J.B. Spins

Jazz, film, and improvised culture.

Monday, August 06, 2018

Huang Bo’s The Island


Animal rain, most commonly fish, is a real-life, documented phenomenon that happens several times a year. It is thought to be the result of tornado-like winds traveling over water or wherever, sucking the fish up into the clouds. For castaways, fish falling from the skies is a godsend, but the unlikely bounty is small consolation for the sad sack Ma Jin in Huang Bo’s The Island (trailer here), which opens this Friday in New York.

There is a meteor headed towards Earth, but experts disagree about the threat it poses, as experts do. Fate dictates it will strike while Ma Jin’s office is off on their team-building exercises. We’d rather have the meteor-strike, which seems to have happened judging from the tsunami-level waves that sweep them away to a mysterious island. It is doubling disappointing for Ma Jin, because he learned he just won the mega-lotto right before their boat left on its three-hour cruise.

Assuming there is still a world out there, Ma Jin has sixty days to claim his jackpot, but there are no signs of any external life. They seem to be stuck for the duration. Yet, he still can’t get the time of day from his office crush, Wu Shanshan, even though he is real close to being the last man on Earth—like one out of maybe twenty.

So, how do they survive this rock? At first, they turn to their tour guide, Xiao Wang, because he has military experience, but he quickly becomes a totalitarian brute. Ma Jin and his bro then join the former “boss” establishing an allegorical capitalist society, based on their two surviving decks of playing cards. However, Ma Jin quickly tires of this new rat race. After sequestering himself like a stylite, literally surviving on mana from the sky, Ma Jin plots a coup that will institute more communitarian policies, but with him at top as the head man.

The presence of Huang Bo and Wang Baoqiang from the smash hit Lost in Thailand will tempt many critics to call this Lost on an Island, but despite their outgoing performance styles, Huang’s directorial debut is mostly rather serious. The allegorical content is defiitely heavy-handed at times, but the relationship between Ma Jin and Wu is painfully realistic. It is not like she is this cool, sensitive woman who automatically falls for Ma Jin once she realizes the depth of his feelings. Instead, she shows herself to be held captive by fear and social pressure.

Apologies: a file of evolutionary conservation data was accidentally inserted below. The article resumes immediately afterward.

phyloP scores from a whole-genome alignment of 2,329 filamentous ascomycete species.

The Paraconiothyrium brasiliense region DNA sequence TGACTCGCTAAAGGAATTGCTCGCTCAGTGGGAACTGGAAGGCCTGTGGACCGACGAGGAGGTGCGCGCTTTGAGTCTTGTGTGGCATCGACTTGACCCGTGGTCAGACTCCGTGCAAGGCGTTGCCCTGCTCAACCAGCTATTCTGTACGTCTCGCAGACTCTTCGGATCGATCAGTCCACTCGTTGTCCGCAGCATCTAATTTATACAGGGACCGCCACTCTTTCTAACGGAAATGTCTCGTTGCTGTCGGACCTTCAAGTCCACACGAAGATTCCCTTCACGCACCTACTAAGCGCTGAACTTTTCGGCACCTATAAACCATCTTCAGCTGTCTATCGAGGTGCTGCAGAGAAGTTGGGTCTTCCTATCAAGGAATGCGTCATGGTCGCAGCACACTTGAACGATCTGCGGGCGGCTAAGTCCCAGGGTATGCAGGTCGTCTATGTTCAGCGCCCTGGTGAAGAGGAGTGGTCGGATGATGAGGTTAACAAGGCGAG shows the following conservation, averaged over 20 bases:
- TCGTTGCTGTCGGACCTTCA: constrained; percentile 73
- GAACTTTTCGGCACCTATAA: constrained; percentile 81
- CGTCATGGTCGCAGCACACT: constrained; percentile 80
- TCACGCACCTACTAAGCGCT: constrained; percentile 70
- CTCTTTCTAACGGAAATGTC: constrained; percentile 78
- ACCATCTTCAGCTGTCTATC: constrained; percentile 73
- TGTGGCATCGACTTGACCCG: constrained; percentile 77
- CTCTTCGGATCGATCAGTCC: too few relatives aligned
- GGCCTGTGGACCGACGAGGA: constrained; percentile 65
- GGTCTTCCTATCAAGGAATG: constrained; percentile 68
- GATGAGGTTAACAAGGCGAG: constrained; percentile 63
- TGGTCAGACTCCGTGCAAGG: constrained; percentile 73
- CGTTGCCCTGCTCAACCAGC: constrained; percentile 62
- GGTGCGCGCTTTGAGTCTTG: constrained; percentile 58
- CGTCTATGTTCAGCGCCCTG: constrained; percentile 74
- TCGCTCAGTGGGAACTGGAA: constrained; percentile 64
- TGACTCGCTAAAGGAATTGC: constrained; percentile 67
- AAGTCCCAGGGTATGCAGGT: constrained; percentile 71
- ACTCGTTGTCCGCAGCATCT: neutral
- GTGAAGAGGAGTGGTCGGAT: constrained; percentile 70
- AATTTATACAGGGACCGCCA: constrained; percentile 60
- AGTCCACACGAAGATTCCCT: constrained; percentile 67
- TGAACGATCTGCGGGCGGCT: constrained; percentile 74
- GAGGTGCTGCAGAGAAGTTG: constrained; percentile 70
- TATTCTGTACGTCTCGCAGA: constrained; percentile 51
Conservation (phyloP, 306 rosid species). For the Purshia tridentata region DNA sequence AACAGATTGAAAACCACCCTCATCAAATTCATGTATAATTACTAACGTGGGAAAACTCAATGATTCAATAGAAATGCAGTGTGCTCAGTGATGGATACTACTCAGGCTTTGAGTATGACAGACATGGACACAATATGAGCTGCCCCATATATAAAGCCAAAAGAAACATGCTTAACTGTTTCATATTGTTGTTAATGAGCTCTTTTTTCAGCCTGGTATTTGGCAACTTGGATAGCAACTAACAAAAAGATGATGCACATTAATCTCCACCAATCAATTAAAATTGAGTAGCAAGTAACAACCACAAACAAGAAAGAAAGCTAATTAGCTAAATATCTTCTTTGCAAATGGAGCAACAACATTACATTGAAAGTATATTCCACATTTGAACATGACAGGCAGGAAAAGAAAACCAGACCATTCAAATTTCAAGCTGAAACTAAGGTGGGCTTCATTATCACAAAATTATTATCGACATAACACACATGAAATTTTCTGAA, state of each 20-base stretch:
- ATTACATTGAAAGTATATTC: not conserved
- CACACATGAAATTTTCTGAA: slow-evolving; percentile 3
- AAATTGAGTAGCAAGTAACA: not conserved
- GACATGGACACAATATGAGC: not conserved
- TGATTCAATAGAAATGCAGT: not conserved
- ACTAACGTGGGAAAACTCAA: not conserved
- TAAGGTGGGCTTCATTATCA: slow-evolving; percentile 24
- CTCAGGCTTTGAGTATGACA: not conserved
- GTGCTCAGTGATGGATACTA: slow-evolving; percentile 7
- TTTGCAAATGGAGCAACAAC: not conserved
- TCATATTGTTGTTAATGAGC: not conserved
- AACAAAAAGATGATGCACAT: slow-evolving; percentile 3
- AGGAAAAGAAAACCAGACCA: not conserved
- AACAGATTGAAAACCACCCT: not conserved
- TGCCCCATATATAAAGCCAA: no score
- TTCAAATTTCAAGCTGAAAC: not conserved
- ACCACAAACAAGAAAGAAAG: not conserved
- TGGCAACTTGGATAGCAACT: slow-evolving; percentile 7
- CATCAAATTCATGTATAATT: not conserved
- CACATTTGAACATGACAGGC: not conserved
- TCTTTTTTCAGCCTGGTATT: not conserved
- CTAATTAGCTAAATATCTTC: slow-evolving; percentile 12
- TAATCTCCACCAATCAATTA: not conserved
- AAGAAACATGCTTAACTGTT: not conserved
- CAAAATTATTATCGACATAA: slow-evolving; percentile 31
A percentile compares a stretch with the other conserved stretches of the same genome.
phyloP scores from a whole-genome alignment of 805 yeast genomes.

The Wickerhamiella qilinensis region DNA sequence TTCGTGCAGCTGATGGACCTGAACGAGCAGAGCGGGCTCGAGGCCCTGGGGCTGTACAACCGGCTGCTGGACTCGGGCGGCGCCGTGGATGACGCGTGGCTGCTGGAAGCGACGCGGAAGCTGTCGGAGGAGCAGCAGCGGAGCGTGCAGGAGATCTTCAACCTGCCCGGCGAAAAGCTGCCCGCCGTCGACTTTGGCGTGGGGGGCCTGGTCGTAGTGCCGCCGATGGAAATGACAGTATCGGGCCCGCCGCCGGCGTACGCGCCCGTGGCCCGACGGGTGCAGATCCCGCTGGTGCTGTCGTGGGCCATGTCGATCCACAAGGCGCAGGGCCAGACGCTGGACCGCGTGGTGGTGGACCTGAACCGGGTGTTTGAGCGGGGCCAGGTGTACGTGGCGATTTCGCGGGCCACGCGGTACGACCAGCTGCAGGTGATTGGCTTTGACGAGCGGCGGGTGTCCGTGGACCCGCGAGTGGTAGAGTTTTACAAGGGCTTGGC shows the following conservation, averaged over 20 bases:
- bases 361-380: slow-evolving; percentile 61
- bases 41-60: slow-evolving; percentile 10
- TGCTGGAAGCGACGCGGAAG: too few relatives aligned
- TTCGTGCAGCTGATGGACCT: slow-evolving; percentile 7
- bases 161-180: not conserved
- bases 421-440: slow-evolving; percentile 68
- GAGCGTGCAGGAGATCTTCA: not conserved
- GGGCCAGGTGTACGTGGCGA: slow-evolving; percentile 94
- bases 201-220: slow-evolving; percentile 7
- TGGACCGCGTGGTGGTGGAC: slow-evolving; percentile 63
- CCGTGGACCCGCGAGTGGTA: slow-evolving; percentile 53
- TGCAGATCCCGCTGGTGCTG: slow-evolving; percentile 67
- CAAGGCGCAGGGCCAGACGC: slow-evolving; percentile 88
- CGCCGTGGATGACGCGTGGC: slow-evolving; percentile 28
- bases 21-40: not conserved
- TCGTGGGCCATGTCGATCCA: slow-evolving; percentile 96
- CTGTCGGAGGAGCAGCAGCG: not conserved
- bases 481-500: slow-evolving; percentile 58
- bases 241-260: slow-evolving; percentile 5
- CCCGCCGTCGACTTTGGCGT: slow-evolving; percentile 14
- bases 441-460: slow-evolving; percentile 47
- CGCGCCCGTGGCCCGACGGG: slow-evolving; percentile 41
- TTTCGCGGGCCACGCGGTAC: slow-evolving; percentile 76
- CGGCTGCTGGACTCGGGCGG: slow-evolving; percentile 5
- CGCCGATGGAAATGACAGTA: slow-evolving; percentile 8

The first half of The Island has an effectively uneasy vibe, due to the uncertainty regarding the state of the rest of the world. The set pieces are also impressive, especially the upside-down cargo vessel wreck that becomes the home base for the boss’s capitalist society. Yet, it is hard to silence the voice in the back of your head saying: “please, please don’t let it end like the video for Huey Lewis’s “Stuck with You.’”

Regardless, Huang mixes a good deal of grit in with his usual hound dog persona. It really is some of his better work, but not quite up there with Battle of Memories and No Man’s Land. Shu Qi also elevates Wu Shanshan, making her surprisingly complicated and ultimately quite poignant. There is legit chemistry and tension in their scenes together. Unfortunately, most of the supporting cast give rather one-note performances as stock characters.

Although it has the underlying structure of your basic rom-com, The Island is ambitiously large in scale and moody in tone. The darker hues and symbolic elements might even work better here than in its home market, were it not for Huang and Wang, whose broader styles are a bit of an acquired taste. Recommended for regular patrons of Chinese cinema who would like to see Gilligan’s Island descend into The Lord of the Flies, Huang Bo’s The Island opens this Friday (8/10) in New York, at the AMC Empire.

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